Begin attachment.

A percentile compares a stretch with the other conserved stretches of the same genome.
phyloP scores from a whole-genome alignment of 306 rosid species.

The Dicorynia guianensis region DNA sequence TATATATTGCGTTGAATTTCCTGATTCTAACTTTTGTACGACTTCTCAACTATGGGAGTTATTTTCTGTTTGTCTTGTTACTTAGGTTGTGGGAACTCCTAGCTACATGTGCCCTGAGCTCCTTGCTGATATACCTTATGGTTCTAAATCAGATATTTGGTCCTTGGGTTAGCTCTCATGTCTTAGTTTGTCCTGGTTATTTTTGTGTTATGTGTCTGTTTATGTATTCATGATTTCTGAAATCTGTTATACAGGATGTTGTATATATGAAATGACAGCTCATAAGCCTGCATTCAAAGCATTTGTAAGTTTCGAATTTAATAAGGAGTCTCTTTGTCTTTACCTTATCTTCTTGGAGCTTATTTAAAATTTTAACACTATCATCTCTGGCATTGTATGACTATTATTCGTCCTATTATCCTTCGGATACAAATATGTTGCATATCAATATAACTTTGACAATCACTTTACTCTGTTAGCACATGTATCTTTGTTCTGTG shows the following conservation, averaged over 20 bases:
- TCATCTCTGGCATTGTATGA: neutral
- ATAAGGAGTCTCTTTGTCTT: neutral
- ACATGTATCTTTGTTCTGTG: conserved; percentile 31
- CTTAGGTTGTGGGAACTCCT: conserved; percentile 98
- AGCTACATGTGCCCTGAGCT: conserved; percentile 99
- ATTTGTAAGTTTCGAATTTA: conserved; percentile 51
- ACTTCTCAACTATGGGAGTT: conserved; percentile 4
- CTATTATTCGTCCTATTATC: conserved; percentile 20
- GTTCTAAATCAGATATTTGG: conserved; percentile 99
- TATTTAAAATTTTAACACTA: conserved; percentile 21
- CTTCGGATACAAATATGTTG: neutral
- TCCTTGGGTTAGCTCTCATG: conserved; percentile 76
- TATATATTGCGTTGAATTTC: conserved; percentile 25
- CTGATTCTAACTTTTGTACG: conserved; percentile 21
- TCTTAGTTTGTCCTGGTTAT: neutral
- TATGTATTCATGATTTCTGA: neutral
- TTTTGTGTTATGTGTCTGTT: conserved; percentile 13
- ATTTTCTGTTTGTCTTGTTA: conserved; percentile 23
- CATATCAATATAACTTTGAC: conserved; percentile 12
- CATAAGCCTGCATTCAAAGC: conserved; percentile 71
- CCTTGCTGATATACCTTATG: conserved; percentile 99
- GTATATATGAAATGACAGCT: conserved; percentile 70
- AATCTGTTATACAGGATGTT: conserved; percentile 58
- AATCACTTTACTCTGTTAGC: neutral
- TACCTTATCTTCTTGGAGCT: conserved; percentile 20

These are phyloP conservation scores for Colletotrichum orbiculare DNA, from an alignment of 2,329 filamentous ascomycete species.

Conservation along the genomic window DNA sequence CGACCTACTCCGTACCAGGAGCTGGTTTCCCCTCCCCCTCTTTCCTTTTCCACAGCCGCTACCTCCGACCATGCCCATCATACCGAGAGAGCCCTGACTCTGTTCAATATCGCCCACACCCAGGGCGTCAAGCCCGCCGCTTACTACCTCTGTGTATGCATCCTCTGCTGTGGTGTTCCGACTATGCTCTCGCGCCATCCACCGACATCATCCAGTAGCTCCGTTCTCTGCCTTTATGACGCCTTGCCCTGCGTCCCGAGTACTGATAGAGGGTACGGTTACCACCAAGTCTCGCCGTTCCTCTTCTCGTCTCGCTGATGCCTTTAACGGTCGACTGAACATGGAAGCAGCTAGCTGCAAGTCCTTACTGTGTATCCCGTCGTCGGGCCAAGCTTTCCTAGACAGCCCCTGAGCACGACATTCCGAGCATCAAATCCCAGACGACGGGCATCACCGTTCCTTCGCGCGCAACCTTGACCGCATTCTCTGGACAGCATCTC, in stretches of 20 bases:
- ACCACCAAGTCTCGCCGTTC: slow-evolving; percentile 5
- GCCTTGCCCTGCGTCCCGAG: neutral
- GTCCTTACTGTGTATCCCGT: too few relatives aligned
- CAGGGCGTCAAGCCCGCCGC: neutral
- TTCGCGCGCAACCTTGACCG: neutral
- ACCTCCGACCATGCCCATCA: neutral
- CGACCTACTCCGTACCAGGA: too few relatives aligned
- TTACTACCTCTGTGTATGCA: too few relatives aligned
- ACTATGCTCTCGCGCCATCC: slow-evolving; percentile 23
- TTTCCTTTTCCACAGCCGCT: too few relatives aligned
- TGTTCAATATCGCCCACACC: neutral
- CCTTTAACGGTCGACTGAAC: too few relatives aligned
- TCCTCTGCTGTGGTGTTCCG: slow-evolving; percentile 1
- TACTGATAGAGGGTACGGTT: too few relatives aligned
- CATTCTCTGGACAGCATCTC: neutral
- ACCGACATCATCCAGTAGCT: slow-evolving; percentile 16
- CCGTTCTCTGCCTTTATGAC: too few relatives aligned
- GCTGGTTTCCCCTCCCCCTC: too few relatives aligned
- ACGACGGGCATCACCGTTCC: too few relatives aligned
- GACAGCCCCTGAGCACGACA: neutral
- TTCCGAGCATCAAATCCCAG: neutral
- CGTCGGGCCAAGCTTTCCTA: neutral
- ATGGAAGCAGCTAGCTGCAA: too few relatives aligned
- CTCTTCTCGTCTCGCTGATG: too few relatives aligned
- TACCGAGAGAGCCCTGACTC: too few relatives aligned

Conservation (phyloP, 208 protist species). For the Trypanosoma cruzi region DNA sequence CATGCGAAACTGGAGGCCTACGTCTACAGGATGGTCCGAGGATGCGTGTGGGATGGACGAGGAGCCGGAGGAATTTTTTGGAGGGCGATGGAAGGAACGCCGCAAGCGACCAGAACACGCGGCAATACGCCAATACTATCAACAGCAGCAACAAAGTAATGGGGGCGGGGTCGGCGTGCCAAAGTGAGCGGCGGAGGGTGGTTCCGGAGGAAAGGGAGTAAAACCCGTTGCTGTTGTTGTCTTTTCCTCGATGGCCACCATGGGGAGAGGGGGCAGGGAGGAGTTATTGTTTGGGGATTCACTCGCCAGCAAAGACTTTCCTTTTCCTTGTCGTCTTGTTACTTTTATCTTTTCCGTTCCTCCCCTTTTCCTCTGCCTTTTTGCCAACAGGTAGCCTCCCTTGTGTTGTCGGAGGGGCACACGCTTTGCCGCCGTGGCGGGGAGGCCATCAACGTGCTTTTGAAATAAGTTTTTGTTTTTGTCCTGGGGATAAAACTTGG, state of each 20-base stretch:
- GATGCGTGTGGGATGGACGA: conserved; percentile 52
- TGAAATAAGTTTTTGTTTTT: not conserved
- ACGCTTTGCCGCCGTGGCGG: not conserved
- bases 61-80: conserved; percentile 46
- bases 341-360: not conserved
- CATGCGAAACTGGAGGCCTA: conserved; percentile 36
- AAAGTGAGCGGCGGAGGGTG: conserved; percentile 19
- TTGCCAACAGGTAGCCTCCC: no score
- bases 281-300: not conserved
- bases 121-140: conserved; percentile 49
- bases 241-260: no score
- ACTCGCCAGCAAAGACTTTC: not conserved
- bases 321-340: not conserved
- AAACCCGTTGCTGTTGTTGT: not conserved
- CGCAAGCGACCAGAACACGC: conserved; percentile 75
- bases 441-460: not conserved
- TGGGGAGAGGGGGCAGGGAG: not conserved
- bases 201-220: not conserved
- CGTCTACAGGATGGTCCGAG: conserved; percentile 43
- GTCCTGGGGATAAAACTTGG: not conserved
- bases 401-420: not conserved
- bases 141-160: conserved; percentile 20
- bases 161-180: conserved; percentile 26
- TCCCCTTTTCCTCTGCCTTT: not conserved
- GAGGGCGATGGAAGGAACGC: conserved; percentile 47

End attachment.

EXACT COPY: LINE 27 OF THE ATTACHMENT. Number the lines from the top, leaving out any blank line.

- AATCACTTTACTCTGTTAGC: neutral